Parent leaders of the movement to boycott New York’s standardized tests say opting children out could do more for their education than the tests themselves.
As English assessments are given Tuesday through Thursday to more than 1 million third- through eighth-grade students, tens of thousands of others are expected, with their parents’ permission, to refuse to take them with the hope of eventually changing state policy.
Parent critics and teachers unions say the tests and time spent preparing for them take away from creative instruction and that tying results to annual teacher and school rankings has only worsened the problem.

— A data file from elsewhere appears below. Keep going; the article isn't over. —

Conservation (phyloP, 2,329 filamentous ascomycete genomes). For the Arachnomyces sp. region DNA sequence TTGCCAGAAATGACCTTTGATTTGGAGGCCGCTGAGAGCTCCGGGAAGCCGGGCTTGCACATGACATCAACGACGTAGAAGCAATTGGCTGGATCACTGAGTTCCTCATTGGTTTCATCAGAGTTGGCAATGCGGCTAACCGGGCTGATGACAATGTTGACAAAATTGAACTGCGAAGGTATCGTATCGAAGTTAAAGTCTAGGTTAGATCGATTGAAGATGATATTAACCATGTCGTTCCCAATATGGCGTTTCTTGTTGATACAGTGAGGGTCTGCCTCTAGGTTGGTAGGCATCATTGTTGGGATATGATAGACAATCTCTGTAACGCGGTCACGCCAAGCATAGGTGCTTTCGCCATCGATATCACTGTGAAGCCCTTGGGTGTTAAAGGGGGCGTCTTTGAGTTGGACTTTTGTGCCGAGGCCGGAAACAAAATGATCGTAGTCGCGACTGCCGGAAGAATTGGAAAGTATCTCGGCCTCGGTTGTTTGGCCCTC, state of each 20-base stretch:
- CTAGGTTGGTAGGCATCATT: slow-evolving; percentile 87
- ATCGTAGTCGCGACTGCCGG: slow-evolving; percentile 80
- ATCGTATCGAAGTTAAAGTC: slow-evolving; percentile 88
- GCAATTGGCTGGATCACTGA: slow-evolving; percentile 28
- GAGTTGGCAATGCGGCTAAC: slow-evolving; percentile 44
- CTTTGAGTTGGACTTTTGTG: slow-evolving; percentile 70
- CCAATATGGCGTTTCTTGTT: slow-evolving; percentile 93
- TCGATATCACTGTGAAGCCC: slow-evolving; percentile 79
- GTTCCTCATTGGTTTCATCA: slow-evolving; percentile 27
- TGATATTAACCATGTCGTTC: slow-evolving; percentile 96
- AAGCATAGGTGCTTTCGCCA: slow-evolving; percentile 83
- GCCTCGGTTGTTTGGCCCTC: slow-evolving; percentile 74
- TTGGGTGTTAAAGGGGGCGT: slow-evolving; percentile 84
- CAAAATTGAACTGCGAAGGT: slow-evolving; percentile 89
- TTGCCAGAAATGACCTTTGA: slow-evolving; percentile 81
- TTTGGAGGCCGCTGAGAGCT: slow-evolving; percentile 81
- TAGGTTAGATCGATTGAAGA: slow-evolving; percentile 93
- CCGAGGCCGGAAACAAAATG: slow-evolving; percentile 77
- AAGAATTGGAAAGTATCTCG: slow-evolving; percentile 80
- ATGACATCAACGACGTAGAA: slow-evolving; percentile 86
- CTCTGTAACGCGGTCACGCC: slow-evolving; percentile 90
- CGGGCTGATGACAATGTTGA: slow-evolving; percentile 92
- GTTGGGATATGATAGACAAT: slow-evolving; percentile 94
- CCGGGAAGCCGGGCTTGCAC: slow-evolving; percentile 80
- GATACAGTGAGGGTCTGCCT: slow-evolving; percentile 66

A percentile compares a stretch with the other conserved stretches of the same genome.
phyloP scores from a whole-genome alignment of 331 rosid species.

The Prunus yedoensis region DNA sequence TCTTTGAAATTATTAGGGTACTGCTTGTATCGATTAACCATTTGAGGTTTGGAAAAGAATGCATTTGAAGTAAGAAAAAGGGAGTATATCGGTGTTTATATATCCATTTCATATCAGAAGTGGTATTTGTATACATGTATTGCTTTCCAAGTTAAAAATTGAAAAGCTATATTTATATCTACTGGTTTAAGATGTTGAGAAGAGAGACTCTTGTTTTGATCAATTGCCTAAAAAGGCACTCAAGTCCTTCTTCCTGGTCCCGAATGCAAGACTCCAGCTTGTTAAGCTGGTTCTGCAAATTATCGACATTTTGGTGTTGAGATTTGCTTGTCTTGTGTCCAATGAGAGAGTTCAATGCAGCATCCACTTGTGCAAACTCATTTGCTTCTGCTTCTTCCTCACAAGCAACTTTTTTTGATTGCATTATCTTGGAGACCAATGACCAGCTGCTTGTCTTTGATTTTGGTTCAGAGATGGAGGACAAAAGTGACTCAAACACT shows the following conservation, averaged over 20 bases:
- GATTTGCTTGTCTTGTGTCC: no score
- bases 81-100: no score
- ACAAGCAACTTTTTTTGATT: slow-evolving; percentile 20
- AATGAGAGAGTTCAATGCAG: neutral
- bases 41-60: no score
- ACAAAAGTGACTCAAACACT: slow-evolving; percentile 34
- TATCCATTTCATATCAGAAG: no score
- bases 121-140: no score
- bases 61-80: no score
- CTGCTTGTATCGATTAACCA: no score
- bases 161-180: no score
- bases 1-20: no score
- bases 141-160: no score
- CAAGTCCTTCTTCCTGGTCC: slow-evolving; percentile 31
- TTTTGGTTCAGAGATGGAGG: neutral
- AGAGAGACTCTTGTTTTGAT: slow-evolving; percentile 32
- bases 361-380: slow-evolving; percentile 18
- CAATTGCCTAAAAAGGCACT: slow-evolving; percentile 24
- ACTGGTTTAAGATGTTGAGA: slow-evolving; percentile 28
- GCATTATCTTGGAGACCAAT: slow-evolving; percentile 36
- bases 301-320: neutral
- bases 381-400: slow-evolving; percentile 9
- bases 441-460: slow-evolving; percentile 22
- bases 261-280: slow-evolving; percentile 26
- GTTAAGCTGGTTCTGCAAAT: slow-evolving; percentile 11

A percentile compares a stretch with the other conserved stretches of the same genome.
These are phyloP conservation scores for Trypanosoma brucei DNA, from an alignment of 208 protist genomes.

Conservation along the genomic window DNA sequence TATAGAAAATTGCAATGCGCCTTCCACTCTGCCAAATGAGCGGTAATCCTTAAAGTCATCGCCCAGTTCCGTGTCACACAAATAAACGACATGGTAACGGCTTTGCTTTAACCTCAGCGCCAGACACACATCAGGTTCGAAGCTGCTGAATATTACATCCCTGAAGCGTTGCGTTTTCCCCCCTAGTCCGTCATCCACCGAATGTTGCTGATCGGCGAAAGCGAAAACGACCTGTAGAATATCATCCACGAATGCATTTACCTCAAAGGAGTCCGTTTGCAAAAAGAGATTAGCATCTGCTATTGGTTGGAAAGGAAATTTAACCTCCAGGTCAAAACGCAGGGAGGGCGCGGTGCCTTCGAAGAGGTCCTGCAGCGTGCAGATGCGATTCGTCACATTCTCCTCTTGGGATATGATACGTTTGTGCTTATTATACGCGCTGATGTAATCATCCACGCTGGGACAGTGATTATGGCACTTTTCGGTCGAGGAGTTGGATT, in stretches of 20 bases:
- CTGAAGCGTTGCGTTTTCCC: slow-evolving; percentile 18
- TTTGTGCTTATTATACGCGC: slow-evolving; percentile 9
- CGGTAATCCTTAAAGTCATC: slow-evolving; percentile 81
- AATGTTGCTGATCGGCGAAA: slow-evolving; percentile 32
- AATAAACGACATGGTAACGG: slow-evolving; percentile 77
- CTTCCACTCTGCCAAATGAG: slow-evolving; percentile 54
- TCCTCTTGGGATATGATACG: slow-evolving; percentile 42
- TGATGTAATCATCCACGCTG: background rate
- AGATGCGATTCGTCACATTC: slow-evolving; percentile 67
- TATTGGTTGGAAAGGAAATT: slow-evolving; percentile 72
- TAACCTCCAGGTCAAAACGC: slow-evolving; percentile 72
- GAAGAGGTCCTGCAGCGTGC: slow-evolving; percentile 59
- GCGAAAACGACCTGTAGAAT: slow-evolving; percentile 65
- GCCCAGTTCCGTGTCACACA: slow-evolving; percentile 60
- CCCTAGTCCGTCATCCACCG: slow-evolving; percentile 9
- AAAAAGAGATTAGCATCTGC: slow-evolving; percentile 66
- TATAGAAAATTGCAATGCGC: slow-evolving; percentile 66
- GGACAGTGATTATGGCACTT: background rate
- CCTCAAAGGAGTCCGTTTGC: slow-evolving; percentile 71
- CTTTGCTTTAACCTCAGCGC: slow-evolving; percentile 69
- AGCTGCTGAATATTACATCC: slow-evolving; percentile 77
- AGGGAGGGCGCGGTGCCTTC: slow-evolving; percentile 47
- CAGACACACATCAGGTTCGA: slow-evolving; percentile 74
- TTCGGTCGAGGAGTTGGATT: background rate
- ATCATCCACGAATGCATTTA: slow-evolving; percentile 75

“The connection between these tests and the teacher evaluations and the school evaluations has changed the entire culture of what our kids are experiencing in school,” said parent Eric Mihelbergel, whose fourth- and seventh-grade daughters will sit out the tests in the Kenmore-Tonawanda school district outside Buffalo. “Instead of the…
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